I am trying to show that the measure $\mu_1(E)=\sum_{i=1}^{n}c_i\cdot\mu_2(E\cap E_i)$ is absolutely continuous w.r.t $\mu_2$ and then compute its Radon-Nikodym derivative. Here $E_i$ are measurable sets and $c_i$ are real numbers and both $\mu_1, \mu_2$ are defined on a finite measurable space. At first, i thought that $\mu_1$ is the integral of a simple function but again i realised that $E_i$ are not necessary disjoint and so i am stack. I will appreciate your proof.

  • $\begingroup$ Assuming you know what to do when the $E_i$ are pairwise disjoint, why don't you replace the $E_i$ by a suitable refinement, then? $\endgroup$ – user20266 Mar 31 '12 at 18:56
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    $\begingroup$ Look up Johann Radon, not Random :) $\endgroup$ – t.b. Mar 31 '12 at 18:59
  • $\begingroup$ I have edited 'Radon', thanks. Thomas, try to elaborate more or maybe you can put your proof down coz i am not so sure. $\endgroup$ – Bota Moses Mar 31 '12 at 19:07
  • $\begingroup$ It doesn't really matter whether the sets $E_i$ are pairwise disjoint or not, just use that $\mu_2(E \cap E_i) = \int [E] \cdot [E_i]\,d\mu_2$ and linearity of the integral. This gives you that the desired equality holds for all measurable $E$, so $\sum c_i [E_i]$ is your Radon-Nikodym derivative $\frac{d\mu_1}{d\mu_2}$. $\endgroup$ – t.b. Mar 31 '12 at 19:12
  • $\begingroup$ Construct sets $F_k$ such that each $E_i$ is the union of some of the $F_k$ but such that the $F_k$ are pairwise disjoint. Define new coefficients $d_k$ for $F_k$ by summing those $c_i$ for which $F_k\cap E_i$ is not empty. You can define such $F_k$ by looking at all possible intersections of the $E_i$. According to your posting there are only finitely many of them, in which case this should not be a problem at all. $\endgroup$ – user20266 Mar 31 '12 at 19:15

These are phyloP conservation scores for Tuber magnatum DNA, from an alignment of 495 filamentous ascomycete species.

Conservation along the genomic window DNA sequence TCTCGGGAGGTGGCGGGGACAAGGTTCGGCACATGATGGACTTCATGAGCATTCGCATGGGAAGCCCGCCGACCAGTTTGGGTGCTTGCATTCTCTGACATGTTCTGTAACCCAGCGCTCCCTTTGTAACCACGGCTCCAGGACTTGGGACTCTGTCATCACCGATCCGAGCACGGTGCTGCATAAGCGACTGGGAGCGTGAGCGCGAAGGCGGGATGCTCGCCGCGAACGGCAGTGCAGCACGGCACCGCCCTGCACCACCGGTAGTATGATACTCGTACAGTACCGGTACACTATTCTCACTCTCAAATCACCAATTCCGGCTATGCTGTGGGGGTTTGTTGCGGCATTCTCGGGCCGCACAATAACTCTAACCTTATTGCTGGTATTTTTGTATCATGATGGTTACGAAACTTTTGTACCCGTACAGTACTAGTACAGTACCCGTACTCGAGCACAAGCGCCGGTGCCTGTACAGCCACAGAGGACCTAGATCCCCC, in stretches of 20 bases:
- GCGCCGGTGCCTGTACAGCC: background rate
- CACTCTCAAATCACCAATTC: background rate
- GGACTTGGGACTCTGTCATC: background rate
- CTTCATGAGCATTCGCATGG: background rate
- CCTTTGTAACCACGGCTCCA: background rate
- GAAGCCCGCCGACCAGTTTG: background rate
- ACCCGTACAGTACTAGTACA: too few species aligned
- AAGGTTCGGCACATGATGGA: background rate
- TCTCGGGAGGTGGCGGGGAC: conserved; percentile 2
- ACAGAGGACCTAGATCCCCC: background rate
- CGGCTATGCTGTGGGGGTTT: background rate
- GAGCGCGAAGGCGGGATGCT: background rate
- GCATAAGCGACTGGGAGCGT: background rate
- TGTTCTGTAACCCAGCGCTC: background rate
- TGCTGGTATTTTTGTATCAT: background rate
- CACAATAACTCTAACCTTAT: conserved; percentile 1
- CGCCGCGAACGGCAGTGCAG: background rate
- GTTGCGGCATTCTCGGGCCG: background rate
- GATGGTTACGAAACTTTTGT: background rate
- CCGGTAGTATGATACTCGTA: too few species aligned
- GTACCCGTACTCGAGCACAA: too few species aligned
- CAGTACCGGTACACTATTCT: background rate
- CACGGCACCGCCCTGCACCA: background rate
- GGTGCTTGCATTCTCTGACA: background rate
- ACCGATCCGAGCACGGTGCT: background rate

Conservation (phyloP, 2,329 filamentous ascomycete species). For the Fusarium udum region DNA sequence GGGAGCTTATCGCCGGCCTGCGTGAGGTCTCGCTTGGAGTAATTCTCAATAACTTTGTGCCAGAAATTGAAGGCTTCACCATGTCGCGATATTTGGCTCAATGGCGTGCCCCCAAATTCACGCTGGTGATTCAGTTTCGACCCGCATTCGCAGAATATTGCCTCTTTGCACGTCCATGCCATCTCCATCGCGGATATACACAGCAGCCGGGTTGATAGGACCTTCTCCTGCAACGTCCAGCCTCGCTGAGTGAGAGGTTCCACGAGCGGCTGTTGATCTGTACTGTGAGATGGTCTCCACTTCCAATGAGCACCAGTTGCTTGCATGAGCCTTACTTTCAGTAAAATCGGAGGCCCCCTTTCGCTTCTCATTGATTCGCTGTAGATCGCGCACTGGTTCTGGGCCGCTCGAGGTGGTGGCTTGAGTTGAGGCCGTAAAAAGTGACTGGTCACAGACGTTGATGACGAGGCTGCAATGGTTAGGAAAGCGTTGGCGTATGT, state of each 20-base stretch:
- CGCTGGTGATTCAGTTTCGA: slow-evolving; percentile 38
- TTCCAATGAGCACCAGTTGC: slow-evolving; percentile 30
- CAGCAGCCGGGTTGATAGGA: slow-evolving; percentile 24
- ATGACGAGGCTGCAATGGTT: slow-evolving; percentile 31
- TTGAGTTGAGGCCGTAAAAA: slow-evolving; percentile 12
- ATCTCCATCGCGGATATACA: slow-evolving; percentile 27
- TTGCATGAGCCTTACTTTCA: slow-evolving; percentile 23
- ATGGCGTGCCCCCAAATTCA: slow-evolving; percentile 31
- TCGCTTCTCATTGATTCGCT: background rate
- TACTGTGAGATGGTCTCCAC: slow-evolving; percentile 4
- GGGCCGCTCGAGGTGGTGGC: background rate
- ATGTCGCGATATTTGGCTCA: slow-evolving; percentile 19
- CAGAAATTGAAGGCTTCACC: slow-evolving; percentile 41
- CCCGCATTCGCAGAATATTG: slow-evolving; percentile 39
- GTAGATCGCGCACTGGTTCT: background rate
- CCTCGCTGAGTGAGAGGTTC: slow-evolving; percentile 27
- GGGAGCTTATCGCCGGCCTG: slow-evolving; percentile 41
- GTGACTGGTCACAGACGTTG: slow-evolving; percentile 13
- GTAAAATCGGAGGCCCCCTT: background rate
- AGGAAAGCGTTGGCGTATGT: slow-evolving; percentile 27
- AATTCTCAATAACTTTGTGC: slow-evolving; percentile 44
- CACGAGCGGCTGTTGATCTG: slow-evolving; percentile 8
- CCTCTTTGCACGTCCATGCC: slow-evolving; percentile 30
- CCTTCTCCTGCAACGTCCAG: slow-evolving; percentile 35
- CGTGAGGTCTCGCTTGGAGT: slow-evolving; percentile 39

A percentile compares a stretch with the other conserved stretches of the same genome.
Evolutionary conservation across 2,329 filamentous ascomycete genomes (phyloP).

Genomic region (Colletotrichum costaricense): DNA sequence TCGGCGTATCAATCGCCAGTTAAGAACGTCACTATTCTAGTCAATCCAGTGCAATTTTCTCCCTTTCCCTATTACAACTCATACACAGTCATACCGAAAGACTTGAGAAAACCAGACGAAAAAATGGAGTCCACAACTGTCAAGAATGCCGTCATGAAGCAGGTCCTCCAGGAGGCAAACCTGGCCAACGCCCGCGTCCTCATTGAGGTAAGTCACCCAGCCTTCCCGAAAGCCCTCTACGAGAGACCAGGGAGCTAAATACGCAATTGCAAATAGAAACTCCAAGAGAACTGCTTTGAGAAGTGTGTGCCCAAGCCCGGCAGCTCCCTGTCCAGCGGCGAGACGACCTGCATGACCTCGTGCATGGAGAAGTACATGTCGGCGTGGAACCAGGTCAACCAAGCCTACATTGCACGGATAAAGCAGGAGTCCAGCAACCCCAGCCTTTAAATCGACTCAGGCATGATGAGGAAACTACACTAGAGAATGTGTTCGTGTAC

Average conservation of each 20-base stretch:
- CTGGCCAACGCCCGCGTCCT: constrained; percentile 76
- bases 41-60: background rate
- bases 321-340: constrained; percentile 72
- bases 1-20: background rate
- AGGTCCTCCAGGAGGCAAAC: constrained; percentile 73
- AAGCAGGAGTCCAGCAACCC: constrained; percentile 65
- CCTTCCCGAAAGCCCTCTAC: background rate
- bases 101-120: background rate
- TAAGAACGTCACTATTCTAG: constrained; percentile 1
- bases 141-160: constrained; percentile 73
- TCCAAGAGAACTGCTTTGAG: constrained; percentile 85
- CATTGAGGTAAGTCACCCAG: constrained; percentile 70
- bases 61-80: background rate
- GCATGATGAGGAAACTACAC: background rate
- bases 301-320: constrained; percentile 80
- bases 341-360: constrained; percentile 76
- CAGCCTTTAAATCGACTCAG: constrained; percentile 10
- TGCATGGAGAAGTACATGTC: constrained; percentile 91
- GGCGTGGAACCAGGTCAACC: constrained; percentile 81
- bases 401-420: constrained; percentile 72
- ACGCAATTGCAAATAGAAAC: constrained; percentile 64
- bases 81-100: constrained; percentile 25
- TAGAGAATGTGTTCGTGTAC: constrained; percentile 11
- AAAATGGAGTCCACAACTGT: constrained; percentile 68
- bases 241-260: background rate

First of all, absolute continuity of $\mu_1$ with respect to $\mu_2$ is clear: if $N$ is a $\mu_2$-null set then so is $N \cap E_i$, hence $\mu_1(N) = \sum_{i = 1}^n c_i \mu(N \cap E_i) = 0$ which is the very definition of $\mu_1 \ll \mu_2$. But this is irrelevant anyway, because it follows from what I say below.

To find the Radon–Nikodým derivative, just compute (writing $[E]$ for the characteristic function of $E$ and using $[E \cap F] = [E] \cdot [F]$) that for all $\mu_2$-measurable

$$\mu_1(E) = \sum_{i = 1}^n c_i \mu_2(E \cap E_i) = \sum_{i=1}^n c_i \int [E] \cdot [E_i]\,d\mu_2 = \int [E] \cdot \left(\sum_{i=1}^n c_i [E_i]\right)\,d\mu_2$$

and observe that $f = \sum_{i=1}^n c_i [E_i]$ thus satisfies the defining property of the Radon–Nikodým derivative $\frac{d\mu_1}{d\mu_2}$. If you want to write $f$ as simple function with disjoint supports, decompose the sets $E_i$ into disjoint sets $F_{ij}$, as Thomas suggested, but this is a standard step that is done at the very beginning of every course on measure theory, so I skip it.

  • $\begingroup$ Excuse me, But is $f$ non-negative in this case? $\endgroup$ – Topology Dec 22 '16 at 17:43

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